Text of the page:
From this perspective Brazil has an advantage over the other BRIC countries, including China, given its existing structures to support research and development and the possibility to provide a balanced expansion based on industry and development of natural resources and agriculture. It also has a banking system that can develop a capital market that could complement the activity of BNDES which could concentrate on support of new areas of technology growth. If Brazil can wean itself from dependence on external demand and external finance by implementing a sustainable transition to domestic demand led growth it will remain a solid BRIC.

While Brazil is especially well placed to implement a transition policy from external to internal demand led growth it must be recognized that if all emerging market developing countries were to successfully make this transition it would once again create pressure on primary commodity supplies and energy prices, as well as exacerbating environmental issues. Thus, domestic demand led policies must also include attention to food and environmental issues which have a disproportionate impact on price stability and on incomes in the poorest countries.



* Levy Economics Institute of Bard College. E-mail: . Revised draft of a paper prepared for the XXI Forum Nacional, Opening Session: The New Role of the BRIMCs and the Global Crisis, Rio de Janeiro, 18th May 2009.
1 O'Neill, J.,"Building Better Global Economic BRICs," Global Economics Paper 66, Goldman Sachs, Economic Research Group, 2001.         [ Links ]
2 This weekend, Mexico will be included in the BRIMCs Group, comprising the six most important emerging nations in the global economy that will complement the decisions of the Group of Seven (G-7) in which the United States, Germany, France, Italy, Japan, the United Kingdom and Canada participate. [...] The extended talks will not only concern the way multilateral trade talks can be re-established after the failure of the Doha talks but also involve multilateral coordination mechanisms for reducing global imbalances, supporting the medium/term reform of the International Monetary Fund (IMF) and restructuring the governing bodies of both the IMF and the World Bank (WB)." El Financiero/Alicia Salgado/Envoy/Singapore, .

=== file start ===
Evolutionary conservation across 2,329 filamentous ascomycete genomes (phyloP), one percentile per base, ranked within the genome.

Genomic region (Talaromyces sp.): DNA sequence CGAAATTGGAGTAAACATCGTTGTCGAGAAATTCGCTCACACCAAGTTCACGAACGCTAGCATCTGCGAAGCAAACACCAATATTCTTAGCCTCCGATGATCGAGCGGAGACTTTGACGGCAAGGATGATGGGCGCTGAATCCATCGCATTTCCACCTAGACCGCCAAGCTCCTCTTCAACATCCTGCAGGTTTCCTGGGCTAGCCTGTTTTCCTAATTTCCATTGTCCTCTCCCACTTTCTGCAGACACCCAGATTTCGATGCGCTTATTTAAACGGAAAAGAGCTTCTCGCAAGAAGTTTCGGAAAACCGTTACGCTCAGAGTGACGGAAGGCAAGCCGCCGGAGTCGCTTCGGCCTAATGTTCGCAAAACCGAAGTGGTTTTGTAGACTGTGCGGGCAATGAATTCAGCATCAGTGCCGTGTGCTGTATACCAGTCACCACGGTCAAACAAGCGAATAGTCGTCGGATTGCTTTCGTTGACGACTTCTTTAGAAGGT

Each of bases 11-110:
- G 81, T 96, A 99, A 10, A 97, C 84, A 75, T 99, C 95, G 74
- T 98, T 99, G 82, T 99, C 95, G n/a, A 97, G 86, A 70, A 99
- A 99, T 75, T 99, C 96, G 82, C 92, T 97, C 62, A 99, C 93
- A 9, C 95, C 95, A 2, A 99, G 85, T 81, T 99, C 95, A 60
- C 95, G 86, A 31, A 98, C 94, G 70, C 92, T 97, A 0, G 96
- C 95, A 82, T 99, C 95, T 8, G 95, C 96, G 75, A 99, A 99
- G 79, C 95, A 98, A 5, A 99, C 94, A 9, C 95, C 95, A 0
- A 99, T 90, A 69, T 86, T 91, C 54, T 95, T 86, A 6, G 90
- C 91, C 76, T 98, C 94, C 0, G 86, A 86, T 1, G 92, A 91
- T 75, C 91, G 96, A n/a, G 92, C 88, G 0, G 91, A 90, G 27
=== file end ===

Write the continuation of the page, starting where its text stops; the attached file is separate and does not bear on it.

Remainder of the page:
3 The developing country political grouping with more potential impact on the global economy is the equivalent of the developed country trilateral: IBSA including South Africa, India and Brazil, that aims to increase South-South cooperation. See .
4 This position has been maintained through the crisis: "Borrowing US dollars at the three-month London interbank offered rate of 1.13 percent and using the proceeds to buy real and earn Brazil's three-month deposit rate of 10.51 percent rate would net an annualized 9.38 percent, as long as both currencies remain stable". The same is true for many of the BRICs and other developing countries: Goldman Sachs recommended on April 3 that investors use euros, dollars and yen to buy Mexican pesos, real, rupiah, rand and rubles from Russia, where the benchmark central bank rate is 13 percent. "Using equally weighted baskets, that carry trade would have returned 8 percent in the past month, for an annualized 165 percent, data compiled by Bloomberg show. Group-of-three currencies are expensive while emerging-market currencies are cheap", said Themos Fiotakis, a London-based Goldman Sachs analyst. "The downside risks have declined significantly for emerging-market currencies. Even if these currencies remain flat, the carry is still attractive." Cf. Kim-Mai Cutler & Bo Nielsen, "Carry Trade Comeback Means Biggest Gains Since 1999 (Update2)," April 14, 2009, .         [ Links ]
5 Kim-Mai Cutler & Bo Nielsen, "Carry Trade Comeback Means Biggest Gains Since 1999 (Correct)", April 14, 2009, .
6 See Bresser-Pereira, Developing Brazil - Overcoming the Failure of the Washington Consensus, Boulder, CO: Lynne Rienner Publishers, 2009,         [ Links ] and Kregel, "The Discrete Charm of the Washington Consensus," Journal of Post-Keynesian Economics, Volume 30, Number 4 / Summer 2008.         [ Links ] This position simply reflects a tradition of the Development Pioneers such as Prebisch, Furtado, Nurkse, Myrdal and others. It is also present in the work of UNCTAD's Trade and Development Reports in the 1990s.
7 In this respect, and increase in the supply of jobs might reduce the pressure in the countryside, as it is reported that a large proportion of the supporters of the Sem Terra movement are unemployed urban workers who see agricultural employment as the only possibility to gain a decent living.
8 See Instituto Desemprego Zero at . More general information on job guarantee programs employed in other economies see .

Creative Commons License Todo o conteúdo deste periódico, exceto onde está identificado, está licenciado sob uma Licença Creative Commons